Sweden is Moving Its Northernmost Town 2 Miles East. Here's Why

It's a great migration of buildings.
Derya Ozdemir

In Kiruna, Sweden's northernmost town, building after building is being forced to move. The entire city is being evacuated approximately two miles to the east due to the geological instability danger that expanding mining operations pose to the community. The Swedish town is about 125 years old, and has sprouted around the iron mine of the same name.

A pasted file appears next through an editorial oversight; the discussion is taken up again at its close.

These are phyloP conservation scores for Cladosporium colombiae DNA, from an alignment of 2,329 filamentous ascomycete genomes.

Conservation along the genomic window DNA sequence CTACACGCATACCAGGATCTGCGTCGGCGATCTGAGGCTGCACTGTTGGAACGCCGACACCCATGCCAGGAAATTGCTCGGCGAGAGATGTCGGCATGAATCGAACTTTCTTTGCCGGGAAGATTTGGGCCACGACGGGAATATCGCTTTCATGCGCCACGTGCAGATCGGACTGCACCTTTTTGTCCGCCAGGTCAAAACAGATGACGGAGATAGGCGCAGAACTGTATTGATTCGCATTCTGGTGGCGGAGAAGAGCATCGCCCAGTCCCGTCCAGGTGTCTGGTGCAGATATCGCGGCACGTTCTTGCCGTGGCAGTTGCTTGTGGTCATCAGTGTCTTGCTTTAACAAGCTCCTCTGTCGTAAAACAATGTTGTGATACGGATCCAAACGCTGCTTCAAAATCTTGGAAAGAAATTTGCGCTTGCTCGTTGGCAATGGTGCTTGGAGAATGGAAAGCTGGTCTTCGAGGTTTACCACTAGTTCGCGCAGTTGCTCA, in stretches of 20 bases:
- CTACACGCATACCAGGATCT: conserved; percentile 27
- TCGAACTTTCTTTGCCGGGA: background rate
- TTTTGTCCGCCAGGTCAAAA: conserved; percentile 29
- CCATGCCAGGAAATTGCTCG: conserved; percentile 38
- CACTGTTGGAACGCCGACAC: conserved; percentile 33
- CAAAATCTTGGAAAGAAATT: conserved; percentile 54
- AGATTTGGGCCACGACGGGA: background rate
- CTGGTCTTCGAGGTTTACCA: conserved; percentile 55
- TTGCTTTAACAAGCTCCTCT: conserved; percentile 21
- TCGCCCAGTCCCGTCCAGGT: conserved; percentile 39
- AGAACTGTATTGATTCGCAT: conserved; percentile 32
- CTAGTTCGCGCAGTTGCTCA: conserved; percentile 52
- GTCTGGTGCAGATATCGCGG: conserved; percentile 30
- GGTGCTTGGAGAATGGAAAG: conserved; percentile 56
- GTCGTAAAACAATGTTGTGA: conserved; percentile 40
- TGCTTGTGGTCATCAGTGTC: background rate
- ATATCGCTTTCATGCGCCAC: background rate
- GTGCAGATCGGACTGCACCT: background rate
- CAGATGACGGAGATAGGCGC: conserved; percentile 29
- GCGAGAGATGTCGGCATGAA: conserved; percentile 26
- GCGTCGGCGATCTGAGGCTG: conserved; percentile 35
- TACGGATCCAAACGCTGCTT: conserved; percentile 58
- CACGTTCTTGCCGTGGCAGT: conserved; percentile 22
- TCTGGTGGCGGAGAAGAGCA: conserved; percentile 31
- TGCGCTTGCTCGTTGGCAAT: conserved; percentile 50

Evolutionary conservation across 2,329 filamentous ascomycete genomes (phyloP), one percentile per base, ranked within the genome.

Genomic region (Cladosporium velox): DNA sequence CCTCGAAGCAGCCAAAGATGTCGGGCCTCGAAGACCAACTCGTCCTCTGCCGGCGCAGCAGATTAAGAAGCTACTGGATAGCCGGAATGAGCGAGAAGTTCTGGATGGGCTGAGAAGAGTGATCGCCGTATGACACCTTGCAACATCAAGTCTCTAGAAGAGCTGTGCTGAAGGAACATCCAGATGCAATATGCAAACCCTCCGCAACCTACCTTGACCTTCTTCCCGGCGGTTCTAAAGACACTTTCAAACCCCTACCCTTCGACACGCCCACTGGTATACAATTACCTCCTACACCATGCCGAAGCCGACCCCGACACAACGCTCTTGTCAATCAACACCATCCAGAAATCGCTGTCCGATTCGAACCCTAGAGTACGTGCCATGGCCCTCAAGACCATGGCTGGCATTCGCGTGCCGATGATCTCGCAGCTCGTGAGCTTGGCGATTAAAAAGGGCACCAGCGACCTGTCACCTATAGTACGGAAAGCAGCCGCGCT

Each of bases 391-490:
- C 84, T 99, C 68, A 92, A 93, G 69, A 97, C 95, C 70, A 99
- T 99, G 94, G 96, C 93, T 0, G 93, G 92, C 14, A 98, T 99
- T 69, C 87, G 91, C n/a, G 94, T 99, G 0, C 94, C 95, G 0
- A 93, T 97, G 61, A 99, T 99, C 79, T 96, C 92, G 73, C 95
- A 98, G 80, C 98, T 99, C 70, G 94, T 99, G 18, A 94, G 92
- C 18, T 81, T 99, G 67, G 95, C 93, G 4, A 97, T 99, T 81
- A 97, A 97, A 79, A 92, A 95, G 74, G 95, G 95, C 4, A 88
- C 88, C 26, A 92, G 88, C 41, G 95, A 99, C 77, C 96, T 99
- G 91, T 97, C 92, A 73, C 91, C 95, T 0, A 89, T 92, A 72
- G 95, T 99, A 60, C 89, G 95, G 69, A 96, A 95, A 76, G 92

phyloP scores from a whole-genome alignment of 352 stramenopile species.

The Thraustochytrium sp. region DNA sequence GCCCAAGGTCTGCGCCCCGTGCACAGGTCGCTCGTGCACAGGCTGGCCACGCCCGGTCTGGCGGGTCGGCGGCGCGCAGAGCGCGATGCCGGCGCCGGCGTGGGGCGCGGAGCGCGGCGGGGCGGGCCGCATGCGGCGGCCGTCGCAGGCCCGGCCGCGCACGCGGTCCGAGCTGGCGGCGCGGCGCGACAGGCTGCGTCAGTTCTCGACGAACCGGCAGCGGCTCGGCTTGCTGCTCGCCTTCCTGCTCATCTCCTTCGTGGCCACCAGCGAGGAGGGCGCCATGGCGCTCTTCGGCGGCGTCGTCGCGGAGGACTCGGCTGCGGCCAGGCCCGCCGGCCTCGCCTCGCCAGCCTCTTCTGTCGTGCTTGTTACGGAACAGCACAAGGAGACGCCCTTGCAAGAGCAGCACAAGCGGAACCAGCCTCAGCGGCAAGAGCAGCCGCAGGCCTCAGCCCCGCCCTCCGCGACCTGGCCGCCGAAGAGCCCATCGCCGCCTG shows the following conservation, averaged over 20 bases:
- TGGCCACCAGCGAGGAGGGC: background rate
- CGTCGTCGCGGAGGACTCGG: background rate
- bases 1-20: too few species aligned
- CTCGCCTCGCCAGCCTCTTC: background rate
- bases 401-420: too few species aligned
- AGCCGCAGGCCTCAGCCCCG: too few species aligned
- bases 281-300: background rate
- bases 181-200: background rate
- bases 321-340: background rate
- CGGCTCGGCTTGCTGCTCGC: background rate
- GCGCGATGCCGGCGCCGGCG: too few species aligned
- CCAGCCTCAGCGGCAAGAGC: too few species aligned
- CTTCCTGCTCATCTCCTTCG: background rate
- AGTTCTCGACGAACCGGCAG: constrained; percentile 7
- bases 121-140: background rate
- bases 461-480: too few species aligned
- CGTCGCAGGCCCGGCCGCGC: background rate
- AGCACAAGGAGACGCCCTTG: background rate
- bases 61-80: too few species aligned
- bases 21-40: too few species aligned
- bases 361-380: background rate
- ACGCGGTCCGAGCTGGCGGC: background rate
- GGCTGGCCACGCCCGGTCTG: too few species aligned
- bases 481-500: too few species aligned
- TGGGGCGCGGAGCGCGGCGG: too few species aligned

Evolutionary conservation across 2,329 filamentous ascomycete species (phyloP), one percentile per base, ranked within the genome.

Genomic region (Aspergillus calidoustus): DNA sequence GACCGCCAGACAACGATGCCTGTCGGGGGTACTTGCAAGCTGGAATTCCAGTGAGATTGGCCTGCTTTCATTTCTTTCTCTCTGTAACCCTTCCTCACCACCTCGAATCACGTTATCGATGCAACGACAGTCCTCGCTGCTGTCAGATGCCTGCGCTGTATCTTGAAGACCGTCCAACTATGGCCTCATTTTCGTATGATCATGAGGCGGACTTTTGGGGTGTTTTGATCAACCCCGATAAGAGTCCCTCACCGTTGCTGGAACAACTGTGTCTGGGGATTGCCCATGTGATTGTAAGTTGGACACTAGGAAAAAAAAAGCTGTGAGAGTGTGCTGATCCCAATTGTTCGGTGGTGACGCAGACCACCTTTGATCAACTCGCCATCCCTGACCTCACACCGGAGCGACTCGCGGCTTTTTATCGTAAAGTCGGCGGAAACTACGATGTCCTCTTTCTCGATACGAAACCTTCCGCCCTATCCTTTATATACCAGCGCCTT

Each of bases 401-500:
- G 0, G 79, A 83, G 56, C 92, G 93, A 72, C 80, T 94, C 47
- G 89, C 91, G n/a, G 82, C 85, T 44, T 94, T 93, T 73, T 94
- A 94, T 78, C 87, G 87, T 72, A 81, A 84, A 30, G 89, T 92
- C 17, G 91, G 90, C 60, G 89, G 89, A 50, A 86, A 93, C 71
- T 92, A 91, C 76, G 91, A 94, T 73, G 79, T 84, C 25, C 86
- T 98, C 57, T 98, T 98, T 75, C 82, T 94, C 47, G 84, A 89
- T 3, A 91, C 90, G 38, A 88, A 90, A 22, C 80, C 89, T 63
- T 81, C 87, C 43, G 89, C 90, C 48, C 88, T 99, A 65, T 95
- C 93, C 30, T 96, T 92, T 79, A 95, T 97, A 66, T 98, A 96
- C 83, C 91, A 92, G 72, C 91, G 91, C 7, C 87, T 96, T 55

An official relocation process in 2018 started after decades of discussion with the state-owned mining company LKAB. It was agreed that some of the structures would be raised and relocated, while others would need to be demolished and reconstructed. There are also more than 20 historically significant buildings that'll be located in their entirety to a new downtown district planned to open in 2035, according to Forbes. Approximately 6,000 individuals will have been relocated to new dwellings by that time. 

If you want to learn more about the remote town of Kiruna, make sure you watch the video embedded above, and as always, enjoy.

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